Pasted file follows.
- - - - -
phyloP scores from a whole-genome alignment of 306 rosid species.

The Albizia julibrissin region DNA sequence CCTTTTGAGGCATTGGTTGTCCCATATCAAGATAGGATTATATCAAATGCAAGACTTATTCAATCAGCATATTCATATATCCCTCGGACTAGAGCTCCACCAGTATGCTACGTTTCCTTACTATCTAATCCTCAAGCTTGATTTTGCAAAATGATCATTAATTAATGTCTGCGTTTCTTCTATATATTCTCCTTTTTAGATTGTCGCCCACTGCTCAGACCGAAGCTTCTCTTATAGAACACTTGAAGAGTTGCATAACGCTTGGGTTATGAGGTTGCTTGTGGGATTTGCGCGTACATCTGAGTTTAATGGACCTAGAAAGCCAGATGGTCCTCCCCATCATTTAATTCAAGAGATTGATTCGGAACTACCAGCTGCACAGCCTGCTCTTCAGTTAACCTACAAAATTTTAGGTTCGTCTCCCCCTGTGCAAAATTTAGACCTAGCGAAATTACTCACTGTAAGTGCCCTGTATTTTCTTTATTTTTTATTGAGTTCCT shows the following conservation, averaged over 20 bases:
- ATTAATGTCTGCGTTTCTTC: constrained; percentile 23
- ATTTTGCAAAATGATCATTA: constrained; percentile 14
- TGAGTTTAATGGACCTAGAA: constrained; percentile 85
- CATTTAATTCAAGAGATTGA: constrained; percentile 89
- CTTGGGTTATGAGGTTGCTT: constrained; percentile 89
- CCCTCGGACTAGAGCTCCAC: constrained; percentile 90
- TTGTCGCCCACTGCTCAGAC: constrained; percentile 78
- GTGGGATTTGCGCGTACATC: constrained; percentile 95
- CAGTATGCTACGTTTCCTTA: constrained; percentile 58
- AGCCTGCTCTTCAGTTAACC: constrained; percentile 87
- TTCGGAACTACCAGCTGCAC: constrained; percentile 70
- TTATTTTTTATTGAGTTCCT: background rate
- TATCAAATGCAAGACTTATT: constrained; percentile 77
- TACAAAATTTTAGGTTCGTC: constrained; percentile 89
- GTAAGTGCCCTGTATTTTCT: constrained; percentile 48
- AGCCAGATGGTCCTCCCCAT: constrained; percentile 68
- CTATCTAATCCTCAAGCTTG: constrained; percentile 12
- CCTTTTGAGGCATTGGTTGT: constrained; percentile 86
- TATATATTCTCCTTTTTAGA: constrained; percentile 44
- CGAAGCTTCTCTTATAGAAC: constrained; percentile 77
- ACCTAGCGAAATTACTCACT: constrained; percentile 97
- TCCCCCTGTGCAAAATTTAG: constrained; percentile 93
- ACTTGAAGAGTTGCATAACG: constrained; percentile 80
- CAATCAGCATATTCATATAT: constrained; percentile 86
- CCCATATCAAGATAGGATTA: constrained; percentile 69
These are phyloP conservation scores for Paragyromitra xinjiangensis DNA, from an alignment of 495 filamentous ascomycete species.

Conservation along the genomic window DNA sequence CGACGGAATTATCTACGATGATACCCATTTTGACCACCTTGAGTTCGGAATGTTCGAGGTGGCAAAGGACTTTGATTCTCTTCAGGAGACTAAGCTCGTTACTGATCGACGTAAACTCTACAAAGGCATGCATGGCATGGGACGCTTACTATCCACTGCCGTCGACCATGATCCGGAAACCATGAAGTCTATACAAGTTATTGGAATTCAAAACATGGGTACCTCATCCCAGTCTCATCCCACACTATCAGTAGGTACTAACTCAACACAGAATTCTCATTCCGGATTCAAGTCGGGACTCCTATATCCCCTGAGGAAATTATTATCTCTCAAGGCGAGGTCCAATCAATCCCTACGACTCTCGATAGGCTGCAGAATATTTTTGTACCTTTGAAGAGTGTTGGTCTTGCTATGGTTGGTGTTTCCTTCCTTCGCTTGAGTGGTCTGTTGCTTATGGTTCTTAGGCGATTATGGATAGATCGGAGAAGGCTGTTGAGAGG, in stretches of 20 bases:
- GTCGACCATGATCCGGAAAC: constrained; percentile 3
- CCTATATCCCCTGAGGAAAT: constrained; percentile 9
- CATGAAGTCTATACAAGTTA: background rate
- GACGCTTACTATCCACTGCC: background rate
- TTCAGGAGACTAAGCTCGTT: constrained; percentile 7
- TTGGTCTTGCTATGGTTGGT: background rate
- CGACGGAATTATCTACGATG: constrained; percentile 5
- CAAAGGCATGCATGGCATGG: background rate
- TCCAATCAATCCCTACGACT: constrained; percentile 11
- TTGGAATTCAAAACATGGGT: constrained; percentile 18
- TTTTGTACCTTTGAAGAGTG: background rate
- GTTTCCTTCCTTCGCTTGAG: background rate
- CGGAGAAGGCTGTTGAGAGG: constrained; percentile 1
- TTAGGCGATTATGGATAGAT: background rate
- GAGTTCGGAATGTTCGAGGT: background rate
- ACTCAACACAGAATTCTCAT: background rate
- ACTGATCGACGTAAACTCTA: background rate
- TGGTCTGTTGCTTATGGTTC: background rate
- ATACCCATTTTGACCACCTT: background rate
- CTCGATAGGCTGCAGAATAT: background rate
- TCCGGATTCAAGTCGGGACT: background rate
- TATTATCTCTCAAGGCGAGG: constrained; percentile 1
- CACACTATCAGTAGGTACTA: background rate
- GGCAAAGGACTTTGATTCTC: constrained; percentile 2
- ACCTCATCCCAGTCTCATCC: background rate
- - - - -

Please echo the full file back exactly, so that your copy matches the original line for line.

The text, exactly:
phyloP scores from a whole-genome alignment of 306 rosid species.

The Albizia julibrissin region DNA sequence CCTTTTGAGGCATTGGTTGTCCCATATCAAGATAGGATTATATCAAATGCAAGACTTATTCAATCAGCATATTCATATATCCCTCGGACTAGAGCTCCACCAGTATGCTACGTTTCCTTACTATCTAATCCTCAAGCTTGATTTTGCAAAATGATCATTAATTAATGTCTGCGTTTCTTCTATATATTCTCCTTTTTAGATTGTCGCCCACTGCTCAGACCGAAGCTTCTCTTATAGAACACTTGAAGAGTTGCATAACGCTTGGGTTATGAGGTTGCTTGTGGGATTTGCGCGTACATCTGAGTTTAATGGACCTAGAAAGCCAGATGGTCCTCCCCATCATTTAATTCAAGAGATTGATTCGGAACTACCAGCTGCACAGCCTGCTCTTCAGTTAACCTACAAAATTTTAGGTTCGTCTCCCCCTGTGCAAAATTTAGACCTAGCGAAATTACTCACTGTAAGTGCCCTGTATTTTCTTTATTTTTTATTGAGTTCCT shows the following conservation, averaged over 20 bases:
- ATTAATGTCTGCGTTTCTTC: constrained; percentile 23
- ATTTTGCAAAATGATCATTA: constrained; percentile 14
- TGAGTTTAATGGACCTAGAA: constrained; percentile 85
- CATTTAATTCAAGAGATTGA: constrained; percentile 89
- CTTGGGTTATGAGGTTGCTT: constrained; percentile 89
- CCCTCGGACTAGAGCTCCAC: constrained; percentile 90
- TTGTCGCCCACTGCTCAGAC: constrained; percentile 78
- GTGGGATTTGCGCGTACATC: constrained; percentile 95
- CAGTATGCTACGTTTCCTTA: constrained; percentile 58
- AGCCTGCTCTTCAGTTAACC: constrained; percentile 87
- TTCGGAACTACCAGCTGCAC: constrained; percentile 70
- TTATTTTTTATTGAGTTCCT: background rate
- TATCAAATGCAAGACTTATT: constrained; percentile 77
- TACAAAATTTTAGGTTCGTC: constrained; percentile 89
- GTAAGTGCCCTGTATTTTCT: constrained; percentile 48
- AGCCAGATGGTCCTCCCCAT: constrained; percentile 68
- CTATCTAATCCTCAAGCTTG: constrained; percentile 12
- CCTTTTGAGGCATTGGTTGT: constrained; percentile 86
- TATATATTCTCCTTTTTAGA: constrained; percentile 44
- CGAAGCTTCTCTTATAGAAC: constrained; percentile 77
- ACCTAGCGAAATTACTCACT: constrained; percentile 97
- TCCCCCTGTGCAAAATTTAG: constrained; percentile 93
- ACTTGAAGAGTTGCATAACG: constrained; percentile 80
- CAATCAGCATATTCATATAT: constrained; percentile 86
- CCCATATCAAGATAGGATTA: constrained; percentile 69
These are phyloP conservation scores for Paragyromitra xinjiangensis DNA, from an alignment of 495 filamentous ascomycete species.

Conservation along the genomic window DNA sequence CGACGGAATTATCTACGATGATACCCATTTTGACCACCTTGAGTTCGGAATGTTCGAGGTGGCAAAGGACTTTGATTCTCTTCAGGAGACTAAGCTCGTTACTGATCGACGTAAACTCTACAAAGGCATGCATGGCATGGGACGCTTACTATCCACTGCCGTCGACCATGATCCGGAAACCATGAAGTCTATACAAGTTATTGGAATTCAAAACATGGGTACCTCATCCCAGTCTCATCCCACACTATCAGTAGGTACTAACTCAACACAGAATTCTCATTCCGGATTCAAGTCGGGACTCCTATATCCCCTGAGGAAATTATTATCTCTCAAGGCGAGGTCCAATCAATCCCTACGACTCTCGATAGGCTGCAGAATATTTTTGTACCTTTGAAGAGTGTTGGTCTTGCTATGGTTGGTGTTTCCTTCCTTCGCTTGAGTGGTCTGTTGCTTATGGTTCTTAGGCGATTATGGATAGATCGGAGAAGGCTGTTGAGAGG, in stretches of 20 bases:
- GTCGACCATGATCCGGAAAC: constrained; percentile 3
- CCTATATCCCCTGAGGAAAT: constrained; percentile 9
- CATGAAGTCTATACAAGTTA: background rate
- GACGCTTACTATCCACTGCC: background rate
- TTCAGGAGACTAAGCTCGTT: constrained; percentile 7
- TTGGTCTTGCTATGGTTGGT: background rate
- CGACGGAATTATCTACGATG: constrained; percentile 5
- CAAAGGCATGCATGGCATGG: background rate
- TCCAATCAATCCCTACGACT: constrained; percentile 11
- TTGGAATTCAAAACATGGGT: constrained; percentile 18
- TTTTGTACCTTTGAAGAGTG: background rate
- GTTTCCTTCCTTCGCTTGAG: background rate
- CGGAGAAGGCTGTTGAGAGG: constrained; percentile 1
- TTAGGCGATTATGGATAGAT: background rate
- GAGTTCGGAATGTTCGAGGT: background rate
- ACTCAACACAGAATTCTCAT: background rate
- ACTGATCGACGTAAACTCTA: background rate
- TGGTCTGTTGCTTATGGTTC: background rate
- ATACCCATTTTGACCACCTT: background rate
- CTCGATAGGCTGCAGAATAT: background rate
- TCCGGATTCAAGTCGGGACT: background rate
- TATTATCTCTCAAGGCGAGG: constrained; percentile 1
- CACACTATCAGTAGGTACTA: background rate
- GGCAAAGGACTTTGATTCTC: constrained; percentile 2
- ACCTCATCCCAGTCTCATCC: background rate